(upbeat music playing) [Mike] Thank you man. [kid] I'm terrified of skateboards. [Mike] You look like you're doing pretty good. Why thank you. What do you think of this place? It's so very big, I think I've gotten lost like three times.
(upbeat music) (upbeat music) (upbeat music) We've got a bunch of starlight disco headphones. (upbeat music) (kids grunting) The goal is to try to make a beat by the end of the time here. So record something. Do you start with drums? Do you start with the guitar? I start with the guitar. Why? Because that's like always sets the tone for what's gonna happen next. Whether you start with this or you start with the violins, you have a direction which is good.
DJing is just about manipulating a song to make it fun and to go from one song to the other. You're like juggling song, like play this song. Okay, play this song. How can I make the transition fun? (hip hop county music) (hip hop county music) Mess with that one. (hip hop music) Yep, that's why I moved so much.
'Cause I'm just like trying to remember. Even if I'm changing this song, or manipulating it, I still know what it's sounding like. (hip hop music) [Mike] Kids from Nebraska's largest city and towns with just a few hundred people, almost all the scholarships funded by Good Living Camp partners. Brought here without a lot of fan fare about the big goal of bringing them together. [Mike Smith] Everyone came here excited about one or two activities. but had no idea they were going to get thrown into the whole mix of it.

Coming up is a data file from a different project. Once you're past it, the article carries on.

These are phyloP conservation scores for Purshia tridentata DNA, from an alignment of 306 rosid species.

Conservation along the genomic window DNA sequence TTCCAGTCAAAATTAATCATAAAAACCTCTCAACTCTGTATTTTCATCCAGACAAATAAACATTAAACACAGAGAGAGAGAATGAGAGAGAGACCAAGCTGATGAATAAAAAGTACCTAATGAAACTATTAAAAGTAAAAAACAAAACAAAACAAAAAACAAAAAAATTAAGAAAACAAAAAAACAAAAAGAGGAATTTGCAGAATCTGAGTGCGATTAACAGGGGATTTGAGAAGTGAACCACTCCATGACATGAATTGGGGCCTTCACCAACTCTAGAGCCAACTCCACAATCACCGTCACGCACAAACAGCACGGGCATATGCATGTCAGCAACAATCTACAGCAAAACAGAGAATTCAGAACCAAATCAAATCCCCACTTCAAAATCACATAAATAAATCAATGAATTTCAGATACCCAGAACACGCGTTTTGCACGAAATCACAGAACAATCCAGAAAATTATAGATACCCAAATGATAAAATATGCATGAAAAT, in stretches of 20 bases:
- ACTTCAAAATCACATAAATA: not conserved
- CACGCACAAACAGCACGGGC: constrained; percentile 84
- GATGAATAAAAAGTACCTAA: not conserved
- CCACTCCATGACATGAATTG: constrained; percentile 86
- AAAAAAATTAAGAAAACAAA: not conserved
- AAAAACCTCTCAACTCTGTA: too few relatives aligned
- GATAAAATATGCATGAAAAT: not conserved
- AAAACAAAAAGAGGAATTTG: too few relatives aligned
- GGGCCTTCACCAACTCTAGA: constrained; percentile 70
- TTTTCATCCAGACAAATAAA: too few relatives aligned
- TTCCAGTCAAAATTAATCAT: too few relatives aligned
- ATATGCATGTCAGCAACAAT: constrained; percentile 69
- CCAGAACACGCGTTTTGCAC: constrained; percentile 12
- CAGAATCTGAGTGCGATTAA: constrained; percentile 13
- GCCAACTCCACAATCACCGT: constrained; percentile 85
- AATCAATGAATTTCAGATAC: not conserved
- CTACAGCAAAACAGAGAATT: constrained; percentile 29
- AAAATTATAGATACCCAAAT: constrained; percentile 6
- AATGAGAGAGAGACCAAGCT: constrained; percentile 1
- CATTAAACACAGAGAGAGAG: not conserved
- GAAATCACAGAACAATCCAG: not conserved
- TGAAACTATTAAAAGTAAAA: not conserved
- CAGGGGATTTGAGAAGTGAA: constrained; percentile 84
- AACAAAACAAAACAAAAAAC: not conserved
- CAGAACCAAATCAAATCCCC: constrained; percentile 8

ooh. I like that It like adds a hip hop sound in it. Keep going, sorry. (upbeat music) I kind of just went into the guitars, and I kinda just started to play it, added a few things here and there. [Mike] I think some of the idea is to bring people here, that have different views and let them meet each other.
Have you kinda of had that experience? Yeah, I would say 'cause what I'm used to, you know, is not what they're used to. And what's that done for you? Well It's made me more open to what people think, I would say. How people act. You think you'll stay in touch with some of these kids? I think so, yeah. (woo...) [Hana] I've never been tubing before I've never been mountain boarding before I mean, I think it's cool, I'm really glad that there's people coming from rural areas and city areas who feel comfortable all coming together 'cause honestly some people from the city might be like this place, are we going to be on a farm or living in tents.